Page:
The former Chief Inspector of Historic Scotland was found unconscious at the side of the A9 after smashing into a passenger bus, a court has heard.
Malcolm Cooper was seen driving erratically before losing control of his vehicle and ending up in a head-on collision with the bus shortly after quitting his high-powered post last year.
Cooper, of Dublin Street, Edinburgh, a former senior executive with the government agency, admitted driving dangerously when he appeared in the dock at Perth Sheriff Court yesterday.
The court was told that Cooper was found at the side of his car and it was unclear whether he had been thrown from the vehicle in the crash.
The 52-year-old was banned from driving for a year and ordered to re-sit the extended driving test before returning to the road. He was also given a month to pay an £800 fine.
Fiscal depute John Malpass told the court that two other motorist saw Cooper’s vehicle being driven erratically on the A9 Perth to Inverness road near Dunkeld in Perthshire.
“They observed the accused carry out an overtake manoeuvre at speed,” he said. “That attracted attention because his vehicle seemed to swerve across both carriageways into the path of oncoming vehicles.
“He came back into the carriageway he should have been in and struck the nearside kerb. The bus, carrying passengers, was being driven in the opposite direction.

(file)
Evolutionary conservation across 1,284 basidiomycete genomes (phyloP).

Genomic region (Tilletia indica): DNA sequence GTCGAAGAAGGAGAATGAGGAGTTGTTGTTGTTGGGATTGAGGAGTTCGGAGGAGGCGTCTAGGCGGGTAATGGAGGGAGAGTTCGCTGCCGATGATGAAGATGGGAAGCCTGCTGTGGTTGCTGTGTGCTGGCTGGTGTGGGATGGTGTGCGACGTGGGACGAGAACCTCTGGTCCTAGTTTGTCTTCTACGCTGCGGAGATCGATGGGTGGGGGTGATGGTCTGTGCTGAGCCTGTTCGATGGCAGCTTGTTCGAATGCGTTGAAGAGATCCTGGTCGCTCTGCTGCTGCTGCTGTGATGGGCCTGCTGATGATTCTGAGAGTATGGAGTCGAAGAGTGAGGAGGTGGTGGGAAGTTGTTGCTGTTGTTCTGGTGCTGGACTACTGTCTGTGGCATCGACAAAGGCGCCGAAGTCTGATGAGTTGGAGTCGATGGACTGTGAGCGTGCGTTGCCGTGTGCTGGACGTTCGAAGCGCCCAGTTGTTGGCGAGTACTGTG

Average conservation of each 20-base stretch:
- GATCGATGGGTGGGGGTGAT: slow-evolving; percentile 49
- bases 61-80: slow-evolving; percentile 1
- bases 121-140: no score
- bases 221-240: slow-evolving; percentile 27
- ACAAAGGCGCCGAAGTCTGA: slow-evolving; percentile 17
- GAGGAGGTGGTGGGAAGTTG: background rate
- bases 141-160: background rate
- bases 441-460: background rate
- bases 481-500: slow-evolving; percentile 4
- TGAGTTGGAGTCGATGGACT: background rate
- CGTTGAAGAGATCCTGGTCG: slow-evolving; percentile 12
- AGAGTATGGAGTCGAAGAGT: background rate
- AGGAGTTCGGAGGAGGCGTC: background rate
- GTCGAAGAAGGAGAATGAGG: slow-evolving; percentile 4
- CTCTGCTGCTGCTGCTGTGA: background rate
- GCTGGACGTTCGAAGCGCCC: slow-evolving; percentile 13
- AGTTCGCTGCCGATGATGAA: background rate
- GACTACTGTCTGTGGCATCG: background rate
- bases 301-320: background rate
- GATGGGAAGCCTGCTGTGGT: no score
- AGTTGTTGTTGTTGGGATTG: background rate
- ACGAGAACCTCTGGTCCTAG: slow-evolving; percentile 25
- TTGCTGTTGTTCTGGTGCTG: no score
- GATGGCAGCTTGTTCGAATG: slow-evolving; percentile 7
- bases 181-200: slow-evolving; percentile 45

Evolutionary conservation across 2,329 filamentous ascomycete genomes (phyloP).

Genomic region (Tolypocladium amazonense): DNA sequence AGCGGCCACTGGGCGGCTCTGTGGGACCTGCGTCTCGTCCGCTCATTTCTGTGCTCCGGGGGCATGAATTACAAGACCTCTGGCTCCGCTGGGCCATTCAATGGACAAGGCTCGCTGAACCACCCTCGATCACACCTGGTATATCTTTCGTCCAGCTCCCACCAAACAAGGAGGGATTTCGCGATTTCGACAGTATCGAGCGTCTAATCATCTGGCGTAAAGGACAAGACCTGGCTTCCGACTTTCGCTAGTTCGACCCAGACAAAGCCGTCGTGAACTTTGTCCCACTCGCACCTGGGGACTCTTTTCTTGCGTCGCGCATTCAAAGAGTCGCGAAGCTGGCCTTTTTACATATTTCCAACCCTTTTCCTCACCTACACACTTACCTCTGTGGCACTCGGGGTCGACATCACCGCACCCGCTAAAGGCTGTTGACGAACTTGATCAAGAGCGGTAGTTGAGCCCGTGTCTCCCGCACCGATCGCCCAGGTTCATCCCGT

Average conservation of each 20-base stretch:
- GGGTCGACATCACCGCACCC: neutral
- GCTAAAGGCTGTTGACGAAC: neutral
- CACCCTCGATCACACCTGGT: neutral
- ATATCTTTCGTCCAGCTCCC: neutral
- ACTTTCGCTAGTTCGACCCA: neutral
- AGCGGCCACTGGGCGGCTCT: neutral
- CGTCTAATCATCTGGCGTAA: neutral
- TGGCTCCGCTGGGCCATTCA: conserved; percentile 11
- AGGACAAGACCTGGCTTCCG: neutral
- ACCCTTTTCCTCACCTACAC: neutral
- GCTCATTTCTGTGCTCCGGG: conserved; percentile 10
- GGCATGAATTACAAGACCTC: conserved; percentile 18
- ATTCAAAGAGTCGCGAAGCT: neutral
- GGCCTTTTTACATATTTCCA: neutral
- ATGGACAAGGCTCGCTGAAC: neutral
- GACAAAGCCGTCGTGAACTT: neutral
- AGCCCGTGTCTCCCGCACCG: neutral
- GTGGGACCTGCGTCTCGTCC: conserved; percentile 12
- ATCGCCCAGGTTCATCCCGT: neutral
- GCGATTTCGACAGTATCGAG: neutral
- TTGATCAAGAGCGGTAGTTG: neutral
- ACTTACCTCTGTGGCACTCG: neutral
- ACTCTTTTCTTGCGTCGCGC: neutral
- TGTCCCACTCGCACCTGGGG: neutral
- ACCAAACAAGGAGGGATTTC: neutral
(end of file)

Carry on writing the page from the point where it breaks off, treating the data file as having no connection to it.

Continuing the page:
“The bus driver had to take evasive action by driving up on to the nearside verge, but the accused’s vehicle struck the bus. No-one was injured on the bus.
“The accused’s vehicle was severely damaged and he was found, apparently unconscious, on the grass adjacent to his vehicle.”
Solicitor Fergus Christie, defending, said: “He has no memory of this at all. He remembers driving the car and the next thing he remembers is being at the side of the road.
“The matter has lived with him since then. He is now retired and can pay a financial penalty.”
Cooper, admitted driving his car dangerously on the A9 and hitting a bus on October 6 last year.
Sheriff Lindsay Foulis said it had been clear that Cooper had lost control of his vehicle while overtaking at speed and had then “pinballed” back across the road.
Cooper is one of five senior executives who have resigned in the past 18 months from Historic Scotland, amid allegations of a culture of bullying.
The organisation, which is entrusted with looking after cultural treasures such as Edinburgh and Stirling castles, has been rocked by the resignations since the arrival of chief executive Ruth Parsons.
Cooper left during 2011 due to stress-related illness.
A recent wellbeing survey of Historic Scotland’s 1100 staff found that around five per cent reported some form of bullying.